Dogs have many wonderful qualities, but they can also be frustrating at times. One of the most annoying things about dogs is their tendency to bark incessantly. Whether they’re barking at the mailman or the neighbor’s cat, it can quickly become irritating.
While these behaviors can be very annoying, they’re also a part of what makes dogs so lovable. At the end of the day, we wouldn’t want them any other way.
However, for the sake of your sanity, there are some behaviors that you just have to nip in the bud and stop before it gets out of hand. In this blog post, we’ll look at some of them.
Dogs bark for a number of reasons, but excessive barking can be frustrating for both dog and owner. In many cases, excessive barking is the result of boredom or anxiety. A dog who is left alone for long periods of time with nothing to do may start to bark out of sheer frustration.
Similarly, a dog who is anxious or afraid may bark excessively in an attempt to ward off perceived threats. Thankfully, there are a number of things that owners can do to help reduce their dog’s excessive barking.
Providing plenty of toys and playtime can help alleviate boredom, while obedience training and positive reinforcement can help reduce anxiety. In most cases, taking a few simple steps can make a world of difference for both dog and owner.
Chewing On Your Stuff
Have you ever come home to find your favorite pair of shoes chewed to pieces? Or maybe you’ve found your child’s stuffed animal with a big hole gnawed in it. It can be frustrating when our things get damaged by dogs, but it’s important to remember that chewing is a natural behavior for dogs.
Chewing helps dogs to relieve boredom and stress, and it also helps to clean their teeth and massage their gums. So instead of getting mad at your dog the next time they chew on your stuff, try to provide them with some safe, chew-friendly toys of their own.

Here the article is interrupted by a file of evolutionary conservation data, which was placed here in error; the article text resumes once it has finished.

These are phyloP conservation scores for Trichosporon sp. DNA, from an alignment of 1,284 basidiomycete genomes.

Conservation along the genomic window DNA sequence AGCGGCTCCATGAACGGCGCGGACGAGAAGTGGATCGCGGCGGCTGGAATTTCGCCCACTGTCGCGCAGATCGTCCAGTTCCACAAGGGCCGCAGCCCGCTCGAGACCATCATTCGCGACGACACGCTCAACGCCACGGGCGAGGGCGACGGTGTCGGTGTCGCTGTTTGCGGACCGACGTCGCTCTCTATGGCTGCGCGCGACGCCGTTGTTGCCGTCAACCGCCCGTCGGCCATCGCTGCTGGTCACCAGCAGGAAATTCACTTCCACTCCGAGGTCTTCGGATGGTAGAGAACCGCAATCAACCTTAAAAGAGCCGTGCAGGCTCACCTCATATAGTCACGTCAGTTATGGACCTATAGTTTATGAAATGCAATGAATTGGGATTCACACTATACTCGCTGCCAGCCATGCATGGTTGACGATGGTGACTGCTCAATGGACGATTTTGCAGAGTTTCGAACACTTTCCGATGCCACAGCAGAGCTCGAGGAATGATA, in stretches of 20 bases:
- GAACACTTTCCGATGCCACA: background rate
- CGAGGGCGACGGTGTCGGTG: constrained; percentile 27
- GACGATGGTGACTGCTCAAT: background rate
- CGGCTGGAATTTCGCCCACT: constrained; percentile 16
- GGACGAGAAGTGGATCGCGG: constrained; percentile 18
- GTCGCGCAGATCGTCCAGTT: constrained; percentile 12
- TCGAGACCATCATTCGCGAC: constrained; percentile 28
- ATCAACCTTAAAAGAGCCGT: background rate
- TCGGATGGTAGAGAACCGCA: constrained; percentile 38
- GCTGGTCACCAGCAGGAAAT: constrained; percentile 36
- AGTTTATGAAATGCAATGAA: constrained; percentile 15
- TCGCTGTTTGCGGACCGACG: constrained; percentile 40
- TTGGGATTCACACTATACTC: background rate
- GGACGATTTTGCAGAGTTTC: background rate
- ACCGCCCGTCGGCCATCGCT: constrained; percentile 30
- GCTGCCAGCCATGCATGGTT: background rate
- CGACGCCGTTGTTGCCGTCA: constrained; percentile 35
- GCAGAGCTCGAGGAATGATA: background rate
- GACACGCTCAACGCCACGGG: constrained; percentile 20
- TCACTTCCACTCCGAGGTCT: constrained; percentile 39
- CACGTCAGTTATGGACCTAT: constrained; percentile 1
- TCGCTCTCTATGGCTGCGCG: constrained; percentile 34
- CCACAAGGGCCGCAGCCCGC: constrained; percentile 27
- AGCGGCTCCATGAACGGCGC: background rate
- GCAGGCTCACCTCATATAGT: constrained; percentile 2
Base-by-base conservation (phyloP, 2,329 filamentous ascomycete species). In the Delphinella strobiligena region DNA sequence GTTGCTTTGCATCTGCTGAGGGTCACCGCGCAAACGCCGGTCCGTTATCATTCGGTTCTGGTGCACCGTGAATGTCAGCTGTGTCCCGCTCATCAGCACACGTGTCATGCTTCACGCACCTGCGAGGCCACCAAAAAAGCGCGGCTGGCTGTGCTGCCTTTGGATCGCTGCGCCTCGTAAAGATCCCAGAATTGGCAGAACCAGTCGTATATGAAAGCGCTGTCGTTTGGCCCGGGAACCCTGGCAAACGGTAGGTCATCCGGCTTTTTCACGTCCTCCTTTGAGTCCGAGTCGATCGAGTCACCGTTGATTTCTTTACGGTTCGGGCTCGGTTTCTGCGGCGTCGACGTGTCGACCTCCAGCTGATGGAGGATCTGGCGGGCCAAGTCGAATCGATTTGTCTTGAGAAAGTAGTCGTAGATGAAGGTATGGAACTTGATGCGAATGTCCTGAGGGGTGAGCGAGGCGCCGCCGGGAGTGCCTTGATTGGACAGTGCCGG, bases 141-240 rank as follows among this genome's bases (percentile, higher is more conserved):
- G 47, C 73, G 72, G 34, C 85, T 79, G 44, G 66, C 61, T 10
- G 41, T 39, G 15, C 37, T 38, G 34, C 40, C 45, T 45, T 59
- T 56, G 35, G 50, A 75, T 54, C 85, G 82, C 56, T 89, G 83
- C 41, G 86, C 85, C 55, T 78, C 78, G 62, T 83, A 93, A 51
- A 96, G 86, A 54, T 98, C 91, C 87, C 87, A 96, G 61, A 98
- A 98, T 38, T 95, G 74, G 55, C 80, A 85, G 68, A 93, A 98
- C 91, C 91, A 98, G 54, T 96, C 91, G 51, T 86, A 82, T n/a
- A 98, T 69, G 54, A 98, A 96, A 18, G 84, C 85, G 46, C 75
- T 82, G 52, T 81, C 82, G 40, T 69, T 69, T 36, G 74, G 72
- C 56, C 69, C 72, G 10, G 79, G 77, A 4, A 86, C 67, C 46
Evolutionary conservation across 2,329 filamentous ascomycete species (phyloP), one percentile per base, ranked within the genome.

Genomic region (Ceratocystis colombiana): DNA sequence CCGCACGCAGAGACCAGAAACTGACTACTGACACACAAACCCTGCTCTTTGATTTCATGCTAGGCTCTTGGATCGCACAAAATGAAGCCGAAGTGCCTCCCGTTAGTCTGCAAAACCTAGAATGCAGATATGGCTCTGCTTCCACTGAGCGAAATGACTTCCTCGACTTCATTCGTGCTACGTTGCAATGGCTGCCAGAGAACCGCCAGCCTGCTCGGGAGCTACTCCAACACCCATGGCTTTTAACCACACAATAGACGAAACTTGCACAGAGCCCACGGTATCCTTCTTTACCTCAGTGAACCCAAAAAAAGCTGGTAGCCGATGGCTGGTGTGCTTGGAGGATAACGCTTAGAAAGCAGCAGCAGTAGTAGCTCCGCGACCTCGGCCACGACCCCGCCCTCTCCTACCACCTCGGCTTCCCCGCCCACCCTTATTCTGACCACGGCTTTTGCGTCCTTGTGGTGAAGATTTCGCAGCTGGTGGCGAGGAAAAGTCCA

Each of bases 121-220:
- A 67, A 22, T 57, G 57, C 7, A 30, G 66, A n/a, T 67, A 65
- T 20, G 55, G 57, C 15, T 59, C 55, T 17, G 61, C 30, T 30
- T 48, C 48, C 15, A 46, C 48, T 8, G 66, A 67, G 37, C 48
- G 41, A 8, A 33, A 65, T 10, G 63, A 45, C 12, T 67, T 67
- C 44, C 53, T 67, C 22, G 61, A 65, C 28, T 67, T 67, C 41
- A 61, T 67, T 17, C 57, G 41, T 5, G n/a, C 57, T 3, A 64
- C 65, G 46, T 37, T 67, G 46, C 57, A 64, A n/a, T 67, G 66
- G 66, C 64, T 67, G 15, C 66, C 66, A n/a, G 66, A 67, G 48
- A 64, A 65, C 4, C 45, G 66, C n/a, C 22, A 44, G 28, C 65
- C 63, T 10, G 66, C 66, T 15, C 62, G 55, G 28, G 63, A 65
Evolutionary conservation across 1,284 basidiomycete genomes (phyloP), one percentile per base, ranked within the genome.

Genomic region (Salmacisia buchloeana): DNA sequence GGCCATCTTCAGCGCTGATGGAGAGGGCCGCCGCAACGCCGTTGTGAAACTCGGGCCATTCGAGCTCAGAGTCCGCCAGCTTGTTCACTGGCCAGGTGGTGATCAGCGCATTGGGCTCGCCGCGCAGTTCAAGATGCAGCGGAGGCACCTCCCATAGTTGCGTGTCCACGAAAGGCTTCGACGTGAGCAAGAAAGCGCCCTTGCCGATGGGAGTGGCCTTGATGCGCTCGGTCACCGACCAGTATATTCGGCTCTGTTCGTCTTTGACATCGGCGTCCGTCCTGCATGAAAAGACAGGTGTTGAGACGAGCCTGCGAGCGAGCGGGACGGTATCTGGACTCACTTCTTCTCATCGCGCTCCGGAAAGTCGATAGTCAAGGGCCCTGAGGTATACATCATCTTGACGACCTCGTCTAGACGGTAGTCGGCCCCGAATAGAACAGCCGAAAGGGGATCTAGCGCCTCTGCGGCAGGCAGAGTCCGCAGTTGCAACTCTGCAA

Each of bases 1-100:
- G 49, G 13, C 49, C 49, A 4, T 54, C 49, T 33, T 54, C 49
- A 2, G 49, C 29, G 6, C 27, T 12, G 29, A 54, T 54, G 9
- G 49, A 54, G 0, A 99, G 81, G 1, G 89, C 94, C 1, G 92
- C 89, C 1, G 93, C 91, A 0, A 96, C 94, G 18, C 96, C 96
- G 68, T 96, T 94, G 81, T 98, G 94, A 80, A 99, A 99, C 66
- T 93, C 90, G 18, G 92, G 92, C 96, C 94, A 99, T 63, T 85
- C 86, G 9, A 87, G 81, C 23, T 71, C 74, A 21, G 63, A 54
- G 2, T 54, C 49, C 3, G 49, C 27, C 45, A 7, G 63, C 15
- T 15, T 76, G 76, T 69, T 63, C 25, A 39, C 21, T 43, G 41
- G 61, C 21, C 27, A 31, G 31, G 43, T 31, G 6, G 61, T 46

Not only will this help to keep your things safe, but it will also give your dog the opportunity to engage in their natural behaviors.
Digging Holes In Everything
One of the most frustrating things about owning a dog can be when they start digging holes in your yard. Not only is it unsightly, but it can also damage your landscaping and create a trip hazard.
If you’re wondering how to stop your dog from digging holes, there are a few things you can do. First, make sure that your dog has plenty of toys and chews to keep them occupied. If they’re bored, they’re more likely to start digging.
Secondly, provide them with a designated digging area. This could be a sandbox or a section of the yard that’s just for them.
Finally, make sure that they get plenty of exercise. A tired dog is less likely to want to dig holes.
Peeing In The House
As any dog owner knows, house training a puppy can be a bit of a challenge. However, it is important to take the time to train your dog to use the bathroom outside. Not only will this save you from having to clean up accidents, but it will also help your dog to be happier and healthier.
House-trained dogs are less likely to mark their territory inside the house, which can lead to conflict with other pets or family members. With a little patience and consistency, you can train your dog to use the bathroom outside—and you’ll both be glad that you did.
Begging At The Table
Begging is a behavior that most dog owners would like to see their furry friends stop. Not only is it rude to beg while someone else is eating, but it can also be dangerous if your dog decides to jump up on the table in hopes of snagging a scrap.
Fortunately, there are a few things you can do to help your dog kick the begging habit. First, make sure that everyone in your household is consistent with the rules- no one should ever give in and feed your dog from the table. Secondly, provide your dog with plenty of opportunities to eat during meal times by giving him his own bowl of food or treats.
And finally, be patient- it may take some time for your dog to learn that begging is not acceptable behavior, but with a little persistence he’ll eventually get the message.